Trends

5 Essential Cooking Tips From Our Food Director’s Kitchen

The former cheese columnist and Cordon Bleu-trained chef let us crash her Toronto kitchen, where she shared her trade secrets (and let us play with her adorable cat)

To say Chatelaine’s editorial director of food Sue Riedl is passionate about cheese is an understatement — she has a bar fridge solely dedicated to storing fancy fromage (along with a drawer full of snacking and cooking cheese in her regular kitchen fridge). The cheese fridge is where she keeps the good stuff — like her top three favourite cheeses: Comté (France), Bleu D’Elizabeth (Quebec) and buffalo mozzarella (Italy).

Riedl says these are her desert island cheeses. Comté is sophisticated and also highly snackable crowd-pleaser  — Riedl says people have actually stopped mid-sentence when they first taste it. The blue is crumbly and buttery (and Canadian) and the fresh mozzarella is perfect on a simple salad or tossed with pasta (and perfect for reminding you of a sunnier time of year).

The former cheese columnist and Cordon Bleu-trained chef let us crash her Toronto kitchen, where shared her trade secrets (and let us play with her adorable cat, Quinton). Along with getting some serious cheese envy, here’s what we learned.

Hand holding chef's knife

1. Invest in a chef’s knife

You don’t need an array of snazzy gadgets and devices to cook well at home. But if you want to make magic in your kitchen (or just make your life a lot easier), get a good-quality chef’s knife — and take care of it! Riedl got the Wusthof knife she still uses on her very first day of cooking school in 2007. Even though she’s broken its handle (twice), she still puts it to work on the regular.

If you’re making the investment, try the knives yourself (instead of shopping online) — some chef’s knives are heavier (which Riedl prefers) and some lighter. (If you’re using this tool everyday you want it to suit your grip and working style.)

Drawers full of wooden cheese boards

2. Keep it simple on the cheese board

Aside from a cheese fridge, Riedl has a drawer dedicated to cheeseboards of all sizes. But if you want one board to suit any occasion, she recommends a large one. Look for one made of natural wood with a beautiful grain to showcase your selection. Riedl also prefers a spacious board (not overcrowded with crackers or jellies) to highlight the beauty of each cheese, and to allow access for people to cut themselves a bite from any side.

TIP: Sliced fennel and vivid, colourful grape tomatoes make a beautiful (and simple) addition to the board — they also cleanse the palate between bites.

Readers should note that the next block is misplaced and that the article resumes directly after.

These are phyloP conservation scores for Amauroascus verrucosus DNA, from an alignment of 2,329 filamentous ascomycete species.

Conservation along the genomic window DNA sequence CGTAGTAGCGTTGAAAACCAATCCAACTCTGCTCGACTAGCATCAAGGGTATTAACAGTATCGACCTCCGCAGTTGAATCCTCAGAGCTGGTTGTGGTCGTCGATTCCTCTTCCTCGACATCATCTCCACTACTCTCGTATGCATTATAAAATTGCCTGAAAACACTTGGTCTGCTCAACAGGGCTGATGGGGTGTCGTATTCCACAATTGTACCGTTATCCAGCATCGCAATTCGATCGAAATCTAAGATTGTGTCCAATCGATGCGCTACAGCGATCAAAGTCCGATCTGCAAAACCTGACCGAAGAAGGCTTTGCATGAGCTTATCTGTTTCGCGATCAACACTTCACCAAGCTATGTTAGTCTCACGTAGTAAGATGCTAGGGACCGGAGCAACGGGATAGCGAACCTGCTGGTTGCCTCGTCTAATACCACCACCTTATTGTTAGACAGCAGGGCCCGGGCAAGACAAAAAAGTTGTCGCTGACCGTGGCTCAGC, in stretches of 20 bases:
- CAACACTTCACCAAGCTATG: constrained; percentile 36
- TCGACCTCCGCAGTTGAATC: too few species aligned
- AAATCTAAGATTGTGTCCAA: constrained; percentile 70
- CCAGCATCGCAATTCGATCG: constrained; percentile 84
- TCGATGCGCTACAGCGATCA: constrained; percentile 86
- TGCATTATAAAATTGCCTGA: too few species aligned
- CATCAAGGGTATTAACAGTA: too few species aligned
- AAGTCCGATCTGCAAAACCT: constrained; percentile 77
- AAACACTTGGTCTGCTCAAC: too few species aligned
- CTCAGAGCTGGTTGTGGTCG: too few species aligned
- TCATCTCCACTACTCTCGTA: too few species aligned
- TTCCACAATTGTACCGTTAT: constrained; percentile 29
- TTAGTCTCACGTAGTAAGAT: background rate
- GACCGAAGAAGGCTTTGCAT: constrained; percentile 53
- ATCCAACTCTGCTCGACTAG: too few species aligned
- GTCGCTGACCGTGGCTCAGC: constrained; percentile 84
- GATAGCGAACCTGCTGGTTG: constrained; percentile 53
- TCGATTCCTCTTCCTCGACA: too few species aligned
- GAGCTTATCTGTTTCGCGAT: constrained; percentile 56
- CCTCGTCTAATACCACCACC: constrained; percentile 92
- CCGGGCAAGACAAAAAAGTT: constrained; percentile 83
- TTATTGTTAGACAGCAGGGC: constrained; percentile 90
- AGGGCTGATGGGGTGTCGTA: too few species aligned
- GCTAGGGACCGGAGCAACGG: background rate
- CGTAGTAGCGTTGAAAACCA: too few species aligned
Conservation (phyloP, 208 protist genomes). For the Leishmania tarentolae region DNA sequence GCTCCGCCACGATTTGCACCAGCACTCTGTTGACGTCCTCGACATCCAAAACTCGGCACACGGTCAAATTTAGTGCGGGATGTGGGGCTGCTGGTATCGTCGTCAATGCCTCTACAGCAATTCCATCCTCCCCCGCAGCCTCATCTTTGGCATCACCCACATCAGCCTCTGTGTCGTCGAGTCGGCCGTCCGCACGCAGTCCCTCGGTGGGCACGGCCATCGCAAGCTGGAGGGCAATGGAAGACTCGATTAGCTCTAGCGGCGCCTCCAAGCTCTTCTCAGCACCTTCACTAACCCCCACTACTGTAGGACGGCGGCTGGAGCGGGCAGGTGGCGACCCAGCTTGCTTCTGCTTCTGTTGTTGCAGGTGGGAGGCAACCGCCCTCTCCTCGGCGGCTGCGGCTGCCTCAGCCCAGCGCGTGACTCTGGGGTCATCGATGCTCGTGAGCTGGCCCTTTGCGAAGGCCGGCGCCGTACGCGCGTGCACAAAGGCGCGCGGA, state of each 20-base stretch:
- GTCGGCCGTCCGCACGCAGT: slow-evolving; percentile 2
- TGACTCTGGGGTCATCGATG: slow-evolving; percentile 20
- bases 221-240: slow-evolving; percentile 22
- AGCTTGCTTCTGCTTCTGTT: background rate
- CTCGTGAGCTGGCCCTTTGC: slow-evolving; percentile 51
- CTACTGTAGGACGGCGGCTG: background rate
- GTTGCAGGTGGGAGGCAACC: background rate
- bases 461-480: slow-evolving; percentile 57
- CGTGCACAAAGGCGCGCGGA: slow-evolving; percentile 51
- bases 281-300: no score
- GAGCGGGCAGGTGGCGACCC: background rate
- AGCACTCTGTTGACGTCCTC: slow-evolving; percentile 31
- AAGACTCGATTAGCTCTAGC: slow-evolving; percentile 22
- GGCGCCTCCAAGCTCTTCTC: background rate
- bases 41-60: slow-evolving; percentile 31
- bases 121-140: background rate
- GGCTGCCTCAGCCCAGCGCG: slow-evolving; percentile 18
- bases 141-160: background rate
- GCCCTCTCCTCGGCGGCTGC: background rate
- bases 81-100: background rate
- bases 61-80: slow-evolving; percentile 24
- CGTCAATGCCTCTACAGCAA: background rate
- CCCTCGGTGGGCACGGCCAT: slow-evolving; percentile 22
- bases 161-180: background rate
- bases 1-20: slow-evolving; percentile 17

Hand reaching into kitchen cupboard with an assortment of gadgets

3. Spread out your candy stashes so you always have gummy bears

Everyone has a junk drawer, but Riedl hides items she hopes her husband and son will forget about (including a NSFW Mannekin Pis wine dispenser) in a cupboard above her stove. It’s also where she keeps her measuring cups, because all hiding spots need a decoy. (Haribo gummy bears are also stashed strategically throughout the kitchen — a stock pot is a stealthy hiding place.)

Row of cookbooks

4. Keep the cookbooks you love on hand

Unsurprisingly, Riedl has a lot of cookbooks. But instead of stacking them on her counter tops, she has a cookbook corner where she keeps only a few of her favourites and go-tos, such as Yotam Ottolenghi’s Plenty and Jamie Oliver’s newest tome. This lets her quickly find what she needs and keeps her kitchen free of clutter — she’ll change them up seasonally and will return what’s not needed to the bookshelf. She also treasures handwritten recipes —  she has a batch from her mom and a favourite recipe from everyone that attended her wedding shower.

Overhead shot of hot chocolate mug

Photo, Rachael Gorjestani

5. It’s okay to have some one-use kitchen items (as long as you use them)

Many one-use kitchen items are a complete waste of space — like cake pop makers and avocado slicers. Sue, however, has one such item she can’t live without: her nutmeg grater. She uses this pint-sized device to grind fresh nutmeg on oatmeal, fondue, hot chocolate and even festive cocktails — the beautiful smell of the fresh ground spice can perfectly finish a dish. When entertaining, this elegant little tool makes a pretty addition to the dinner table (or bar) alongside your pepper grinder and salt bowl.

FILED UNDER: